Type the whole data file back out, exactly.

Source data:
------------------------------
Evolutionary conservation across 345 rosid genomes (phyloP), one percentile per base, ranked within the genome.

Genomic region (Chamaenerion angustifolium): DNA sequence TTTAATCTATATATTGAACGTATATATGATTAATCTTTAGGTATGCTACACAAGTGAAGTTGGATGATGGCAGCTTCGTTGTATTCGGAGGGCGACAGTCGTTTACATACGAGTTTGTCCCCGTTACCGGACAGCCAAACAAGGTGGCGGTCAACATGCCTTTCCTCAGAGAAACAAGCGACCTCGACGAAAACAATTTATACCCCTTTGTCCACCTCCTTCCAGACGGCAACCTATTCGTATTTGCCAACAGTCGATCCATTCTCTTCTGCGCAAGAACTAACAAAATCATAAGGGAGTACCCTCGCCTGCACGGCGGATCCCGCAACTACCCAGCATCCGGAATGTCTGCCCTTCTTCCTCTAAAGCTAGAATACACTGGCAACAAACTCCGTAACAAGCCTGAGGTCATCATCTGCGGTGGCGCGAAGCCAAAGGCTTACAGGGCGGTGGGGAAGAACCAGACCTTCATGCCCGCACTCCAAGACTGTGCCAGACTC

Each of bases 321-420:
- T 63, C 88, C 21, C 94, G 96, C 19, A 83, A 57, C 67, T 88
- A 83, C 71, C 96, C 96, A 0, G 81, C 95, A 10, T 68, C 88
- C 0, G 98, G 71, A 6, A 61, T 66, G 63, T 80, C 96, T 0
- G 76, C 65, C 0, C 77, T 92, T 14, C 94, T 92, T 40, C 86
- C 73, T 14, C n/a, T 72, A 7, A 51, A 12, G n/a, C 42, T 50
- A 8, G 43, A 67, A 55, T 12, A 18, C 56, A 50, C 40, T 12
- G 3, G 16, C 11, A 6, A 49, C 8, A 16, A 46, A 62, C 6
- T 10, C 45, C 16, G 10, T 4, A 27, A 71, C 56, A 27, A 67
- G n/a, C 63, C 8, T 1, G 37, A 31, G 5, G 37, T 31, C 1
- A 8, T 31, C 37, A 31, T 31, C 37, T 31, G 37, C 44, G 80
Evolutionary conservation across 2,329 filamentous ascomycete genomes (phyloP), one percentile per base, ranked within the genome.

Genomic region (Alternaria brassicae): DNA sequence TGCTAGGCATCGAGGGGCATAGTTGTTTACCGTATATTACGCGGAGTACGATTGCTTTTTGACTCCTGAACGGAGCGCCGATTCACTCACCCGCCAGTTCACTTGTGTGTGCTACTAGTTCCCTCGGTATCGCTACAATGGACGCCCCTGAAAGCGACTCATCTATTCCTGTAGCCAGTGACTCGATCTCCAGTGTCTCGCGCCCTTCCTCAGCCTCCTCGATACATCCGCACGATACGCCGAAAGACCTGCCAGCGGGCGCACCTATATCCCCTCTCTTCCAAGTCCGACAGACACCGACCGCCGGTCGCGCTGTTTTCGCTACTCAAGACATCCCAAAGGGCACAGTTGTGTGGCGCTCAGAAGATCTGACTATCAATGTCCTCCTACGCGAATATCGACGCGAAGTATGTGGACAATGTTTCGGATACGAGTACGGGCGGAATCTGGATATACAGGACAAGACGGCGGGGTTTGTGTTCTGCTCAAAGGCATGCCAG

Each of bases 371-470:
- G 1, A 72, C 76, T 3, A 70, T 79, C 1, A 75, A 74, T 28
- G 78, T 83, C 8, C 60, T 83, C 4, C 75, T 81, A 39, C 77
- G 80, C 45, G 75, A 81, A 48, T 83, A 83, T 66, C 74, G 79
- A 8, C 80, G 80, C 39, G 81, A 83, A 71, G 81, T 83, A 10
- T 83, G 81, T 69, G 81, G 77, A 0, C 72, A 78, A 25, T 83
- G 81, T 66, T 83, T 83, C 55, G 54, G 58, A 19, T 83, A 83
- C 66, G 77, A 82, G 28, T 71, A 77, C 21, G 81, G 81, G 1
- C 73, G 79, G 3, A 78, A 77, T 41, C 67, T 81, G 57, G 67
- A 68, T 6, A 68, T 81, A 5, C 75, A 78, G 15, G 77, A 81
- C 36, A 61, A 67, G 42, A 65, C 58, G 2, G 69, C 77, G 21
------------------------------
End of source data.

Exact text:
Evolutionary conservation across 345 rosid genomes (phyloP), one percentile per base, ranked within the genome.

Genomic region (Chamaenerion angustifolium): DNA sequence TTTAATCTATATATTGAACGTATATATGATTAATCTTTAGGTATGCTACACAAGTGAAGTTGGATGATGGCAGCTTCGTTGTATTCGGAGGGCGACAGTCGTTTACATACGAGTTTGTCCCCGTTACCGGACAGCCAAACAAGGTGGCGGTCAACATGCCTTTCCTCAGAGAAACAAGCGACCTCGACGAAAACAATTTATACCCCTTTGTCCACCTCCTTCCAGACGGCAACCTATTCGTATTTGCCAACAGTCGATCCATTCTCTTCTGCGCAAGAACTAACAAAATCATAAGGGAGTACCCTCGCCTGCACGGCGGATCCCGCAACTACCCAGCATCCGGAATGTCTGCCCTTCTTCCTCTAAAGCTAGAATACACTGGCAACAAACTCCGTAACAAGCCTGAGGTCATCATCTGCGGTGGCGCGAAGCCAAAGGCTTACAGGGCGGTGGGGAAGAACCAGACCTTCATGCCCGCACTCCAAGACTGTGCCAGACTC

Each of bases 321-420:
- T 63, C 88, C 21, C 94, G 96, C 19, A 83, A 57, C 67, T 88
- A 83, C 71, C 96, C 96, A 0, G 81, C 95, A 10, T 68, C 88
- C 0, G 98, G 71, A 6, A 61, T 66, G 63, T 80, C 96, T 0
- G 76, C 65, C 0, C 77, T 92, T 14, C 94, T 92, T 40, C 86
- C 73, T 14, C n/a, T 72, A 7, A 51, A 12, G n/a, C 42, T 50
- A 8, G 43, A 67, A 55, T 12, A 18, C 56, A 50, C 40, T 12
- G 3, G 16, C 11, A 6, A 49, C 8, A 16, A 46, A 62, C 6
- T 10, C 45, C 16, G 10, T 4, A 27, A 71, C 56, A 27, A 67
- G n/a, C 63, C 8, T 1, G 37, A 31, G 5, G 37, T 31, C 1
- A 8, T 31, C 37, A 31, T 31, C 37, T 31, G 37, C 44, G 80
Evolutionary conservation across 2,329 filamentous ascomycete genomes (phyloP), one percentile per base, ranked within the genome.

Genomic region (Alternaria brassicae): DNA sequence TGCTAGGCATCGAGGGGCATAGTTGTTTACCGTATATTACGCGGAGTACGATTGCTTTTTGACTCCTGAACGGAGCGCCGATTCACTCACCCGCCAGTTCACTTGTGTGTGCTACTAGTTCCCTCGGTATCGCTACAATGGACGCCCCTGAAAGCGACTCATCTATTCCTGTAGCCAGTGACTCGATCTCCAGTGTCTCGCGCCCTTCCTCAGCCTCCTCGATACATCCGCACGATACGCCGAAAGACCTGCCAGCGGGCGCACCTATATCCCCTCTCTTCCAAGTCCGACAGACACCGACCGCCGGTCGCGCTGTTTTCGCTACTCAAGACATCCCAAAGGGCACAGTTGTGTGGCGCTCAGAAGATCTGACTATCAATGTCCTCCTACGCGAATATCGACGCGAAGTATGTGGACAATGTTTCGGATACGAGTACGGGCGGAATCTGGATATACAGGACAAGACGGCGGGGTTTGTGTTCTGCTCAAAGGCATGCCAG

Each of bases 371-470:
- G 1, A 72, C 76, T 3, A 70, T 79, C 1, A 75, A 74, T 28
- G 78, T 83, C 8, C 60, T 83, C 4, C 75, T 81, A 39, C 77
- G 80, C 45, G 75, A 81, A 48, T 83, A 83, T 66, C 74, G 79
- A 8, C 80, G 80, C 39, G 81, A 83, A 71, G 81, T 83, A 10
- T 83, G 81, T 69, G 81, G 77, A 0, C 72, A 78, A 25, T 83
- G 81, T 66, T 83, T 83, C 55, G 54, G 58, A 19, T 83, A 83
- C 66, G 77, A 82, G 28, T 71, A 77, C 21, G 81, G 81, G 1
- C 73, G 79, G 3, A 78, A 77, T 41, C 67, T 81, G 57, G 67
- A 68, T 6, A 68, T 81, A 5, C 75, A 78, G 15, G 77, A 81
- C 36, A 61, A 67, G 42, A 65, C 58, G 2, G 69, C 77, G 21